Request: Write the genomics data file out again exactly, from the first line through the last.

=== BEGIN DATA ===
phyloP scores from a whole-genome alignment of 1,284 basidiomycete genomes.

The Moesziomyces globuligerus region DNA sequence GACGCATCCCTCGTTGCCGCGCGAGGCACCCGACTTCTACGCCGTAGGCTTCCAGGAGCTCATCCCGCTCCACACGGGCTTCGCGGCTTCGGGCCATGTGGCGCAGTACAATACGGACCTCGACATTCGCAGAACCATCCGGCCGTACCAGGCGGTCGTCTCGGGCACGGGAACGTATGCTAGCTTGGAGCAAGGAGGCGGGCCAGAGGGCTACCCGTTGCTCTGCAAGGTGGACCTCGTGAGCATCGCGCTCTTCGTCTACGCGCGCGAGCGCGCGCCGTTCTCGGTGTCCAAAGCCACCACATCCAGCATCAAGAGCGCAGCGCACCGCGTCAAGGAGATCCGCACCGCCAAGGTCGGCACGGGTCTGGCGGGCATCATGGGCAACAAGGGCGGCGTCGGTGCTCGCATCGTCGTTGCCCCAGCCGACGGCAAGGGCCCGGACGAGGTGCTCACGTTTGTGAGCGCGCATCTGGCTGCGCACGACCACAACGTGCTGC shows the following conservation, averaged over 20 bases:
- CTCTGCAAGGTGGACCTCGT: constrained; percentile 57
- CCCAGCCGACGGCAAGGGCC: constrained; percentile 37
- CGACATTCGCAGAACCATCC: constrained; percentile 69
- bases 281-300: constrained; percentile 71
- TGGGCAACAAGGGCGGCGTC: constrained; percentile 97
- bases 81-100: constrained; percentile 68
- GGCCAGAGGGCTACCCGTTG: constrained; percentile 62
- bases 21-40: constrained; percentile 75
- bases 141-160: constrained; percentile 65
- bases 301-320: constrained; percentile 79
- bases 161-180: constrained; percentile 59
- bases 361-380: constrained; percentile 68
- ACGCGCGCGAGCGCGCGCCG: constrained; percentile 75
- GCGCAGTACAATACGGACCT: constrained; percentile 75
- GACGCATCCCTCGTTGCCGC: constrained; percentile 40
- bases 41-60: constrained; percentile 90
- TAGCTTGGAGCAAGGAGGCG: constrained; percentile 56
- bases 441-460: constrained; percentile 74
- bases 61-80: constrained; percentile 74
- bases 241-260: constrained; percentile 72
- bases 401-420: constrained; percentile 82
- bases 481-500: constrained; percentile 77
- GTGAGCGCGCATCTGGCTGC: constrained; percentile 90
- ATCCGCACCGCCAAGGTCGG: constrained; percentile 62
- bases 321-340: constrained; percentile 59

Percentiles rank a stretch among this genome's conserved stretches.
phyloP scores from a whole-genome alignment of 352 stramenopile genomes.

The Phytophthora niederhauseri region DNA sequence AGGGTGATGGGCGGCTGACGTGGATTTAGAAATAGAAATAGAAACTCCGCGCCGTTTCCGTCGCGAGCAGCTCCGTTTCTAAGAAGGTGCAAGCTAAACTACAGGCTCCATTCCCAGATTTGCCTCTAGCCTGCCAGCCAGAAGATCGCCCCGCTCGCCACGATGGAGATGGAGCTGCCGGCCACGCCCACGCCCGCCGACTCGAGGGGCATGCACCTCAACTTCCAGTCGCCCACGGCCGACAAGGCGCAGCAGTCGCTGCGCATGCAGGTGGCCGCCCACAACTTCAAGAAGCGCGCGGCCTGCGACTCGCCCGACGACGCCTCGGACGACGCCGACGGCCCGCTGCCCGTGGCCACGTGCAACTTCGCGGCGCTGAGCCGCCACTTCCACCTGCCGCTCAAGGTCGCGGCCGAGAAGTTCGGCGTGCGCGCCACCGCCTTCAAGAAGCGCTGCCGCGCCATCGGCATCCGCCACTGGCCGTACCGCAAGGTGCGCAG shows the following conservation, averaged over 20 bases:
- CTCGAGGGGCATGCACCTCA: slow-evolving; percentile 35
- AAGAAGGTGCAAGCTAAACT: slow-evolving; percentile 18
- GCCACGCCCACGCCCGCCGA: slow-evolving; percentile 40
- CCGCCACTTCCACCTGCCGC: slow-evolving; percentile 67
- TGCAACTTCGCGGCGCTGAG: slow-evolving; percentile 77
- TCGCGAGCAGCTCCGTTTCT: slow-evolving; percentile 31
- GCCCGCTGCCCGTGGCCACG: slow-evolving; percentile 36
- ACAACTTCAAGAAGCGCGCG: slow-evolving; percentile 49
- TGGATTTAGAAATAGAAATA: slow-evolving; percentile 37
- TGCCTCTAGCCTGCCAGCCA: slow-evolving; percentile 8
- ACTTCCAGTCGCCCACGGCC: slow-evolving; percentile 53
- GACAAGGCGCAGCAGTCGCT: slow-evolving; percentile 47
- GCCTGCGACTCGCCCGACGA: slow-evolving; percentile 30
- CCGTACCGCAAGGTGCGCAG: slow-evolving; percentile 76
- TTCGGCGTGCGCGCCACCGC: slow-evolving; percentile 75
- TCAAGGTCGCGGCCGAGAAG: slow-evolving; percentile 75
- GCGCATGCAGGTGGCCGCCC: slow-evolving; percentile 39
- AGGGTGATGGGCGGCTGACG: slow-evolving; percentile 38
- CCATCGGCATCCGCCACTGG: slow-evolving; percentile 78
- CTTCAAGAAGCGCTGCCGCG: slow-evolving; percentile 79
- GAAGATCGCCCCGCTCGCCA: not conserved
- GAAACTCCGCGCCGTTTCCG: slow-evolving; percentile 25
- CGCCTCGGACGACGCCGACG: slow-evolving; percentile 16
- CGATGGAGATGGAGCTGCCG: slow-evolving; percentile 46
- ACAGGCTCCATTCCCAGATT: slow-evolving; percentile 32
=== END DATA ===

phyloP scores from a whole-genome alignment of 1,284 basidiomycete genomes.

The Moesziomyces globuligerus region DNA sequence GACGCATCCCTCGTTGCCGCGCGAGGCACCCGACTTCTACGCCGTAGGCTTCCAGGAGCTCATCCCGCTCCACACGGGCTTCGCGGCTTCGGGCCATGTGGCGCAGTACAATACGGACCTCGACATTCGCAGAACCATCCGGCCGTACCAGGCGGTCGTCTCGGGCACGGGAACGTATGCTAGCTTGGAGCAAGGAGGCGGGCCAGAGGGCTACCCGTTGCTCTGCAAGGTGGACCTCGTGAGCATCGCGCTCTTCGTCTACGCGCGCGAGCGCGCGCCGTTCTCGGTGTCCAAAGCCACCACATCCAGCATCAAGAGCGCAGCGCACCGCGTCAAGGAGATCCGCACCGCCAAGGTCGGCACGGGTCTGGCGGGCATCATGGGCAACAAGGGCGGCGTCGGTGCTCGCATCGTCGTTGCCCCAGCCGACGGCAAGGGCCCGGACGAGGTGCTCACGTTTGTGAGCGCGCATCTGGCTGCGCACGACCACAACGTGCTGC shows the following conservation, averaged over 20 bases:
- CTCTGCAAGGTGGACCTCGT: constrained; percentile 57
- CCCAGCCGACGGCAAGGGCC: constrained; percentile 37
- CGACATTCGCAGAACCATCC: constrained; percentile 69
- bases 281-300: constrained; percentile 71
- TGGGCAACAAGGGCGGCGTC: constrained; percentile 97
- bases 81-100: constrained; percentile 68
- GGCCAGAGGGCTACCCGTTG: constrained; percentile 62
- bases 21-40: constrained; percentile 75
- bases 141-160: constrained; percentile 65
- bases 301-320: constrained; percentile 79
- bases 161-180: constrained; percentile 59
- bases 361-380: constrained; percentile 68
- ACGCGCGCGAGCGCGCGCCG: constrained; percentile 75
- GCGCAGTACAATACGGACCT: constrained; percentile 75
- GACGCATCCCTCGTTGCCGC: constrained; percentile 40
- bases 41-60: constrained; percentile 90
- TAGCTTGGAGCAAGGAGGCG: constrained; percentile 56
- bases 441-460: constrained; percentile 74
- bases 61-80: constrained; percentile 74
- bases 241-260: constrained; percentile 72
- bases 401-420: constrained; percentile 82
- bases 481-500: constrained; percentile 77
- GTGAGCGCGCATCTGGCTGC: constrained; percentile 90
- ATCCGCACCGCCAAGGTCGG: constrained; percentile 62
- bases 321-340: constrained; percentile 59

Percentiles rank a stretch among this genome's conserved stretches.
phyloP scores from a whole-genome alignment of 352 stramenopile genomes.

The Phytophthora niederhauseri region DNA sequence AGGGTGATGGGCGGCTGACGTGGATTTAGAAATAGAAATAGAAACTCCGCGCCGTTTCCGTCGCGAGCAGCTCCGTTTCTAAGAAGGTGCAAGCTAAACTACAGGCTCCATTCCCAGATTTGCCTCTAGCCTGCCAGCCAGAAGATCGCCCCGCTCGCCACGATGGAGATGGAGCTGCCGGCCACGCCCACGCCCGCCGACTCGAGGGGCATGCACCTCAACTTCCAGTCGCCCACGGCCGACAAGGCGCAGCAGTCGCTGCGCATGCAGGTGGCCGCCCACAACTTCAAGAAGCGCGCGGCCTGCGACTCGCCCGACGACGCCTCGGACGACGCCGACGGCCCGCTGCCCGTGGCCACGTGCAACTTCGCGGCGCTGAGCCGCCACTTCCACCTGCCGCTCAAGGTCGCGGCCGAGAAGTTCGGCGTGCGCGCCACCGCCTTCAAGAAGCGCTGCCGCGCCATCGGCATCCGCCACTGGCCGTACCGCAAGGTGCGCAG shows the following conservation, averaged over 20 bases:
- CTCGAGGGGCATGCACCTCA: slow-evolving; percentile 35
- AAGAAGGTGCAAGCTAAACT: slow-evolving; percentile 18
- GCCACGCCCACGCCCGCCGA: slow-evolving; percentile 40
- CCGCCACTTCCACCTGCCGC: slow-evolving; percentile 67
- TGCAACTTCGCGGCGCTGAG: slow-evolving; percentile 77
- TCGCGAGCAGCTCCGTTTCT: slow-evolving; percentile 31
- GCCCGCTGCCCGTGGCCACG: slow-evolving; percentile 36
- ACAACTTCAAGAAGCGCGCG: slow-evolving; percentile 49
- TGGATTTAGAAATAGAAATA: slow-evolving; percentile 37
- TGCCTCTAGCCTGCCAGCCA: slow-evolving; percentile 8
- ACTTCCAGTCGCCCACGGCC: slow-evolving; percentile 53
- GACAAGGCGCAGCAGTCGCT: slow-evolving; percentile 47
- GCCTGCGACTCGCCCGACGA: slow-evolving; percentile 30
- CCGTACCGCAAGGTGCGCAG: slow-evolving; percentile 76
- TTCGGCGTGCGCGCCACCGC: slow-evolving; percentile 75
- TCAAGGTCGCGGCCGAGAAG: slow-evolving; percentile 75
- GCGCATGCAGGTGGCCGCCC: slow-evolving; percentile 39
- AGGGTGATGGGCGGCTGACG: slow-evolving; percentile 38
- CCATCGGCATCCGCCACTGG: slow-evolving; percentile 78
- CTTCAAGAAGCGCTGCCGCG: slow-evolving; percentile 79
- GAAGATCGCCCCGCTCGCCA: not conserved
- GAAACTCCGCGCCGTTTCCG: slow-evolving; percentile 25
- CGCCTCGGACGACGCCGACG: slow-evolving; percentile 16
- CGATGGAGATGGAGCTGCCG: slow-evolving; percentile 46
- ACAGGCTCCATTCCCAGATT: slow-evolving; percentile 32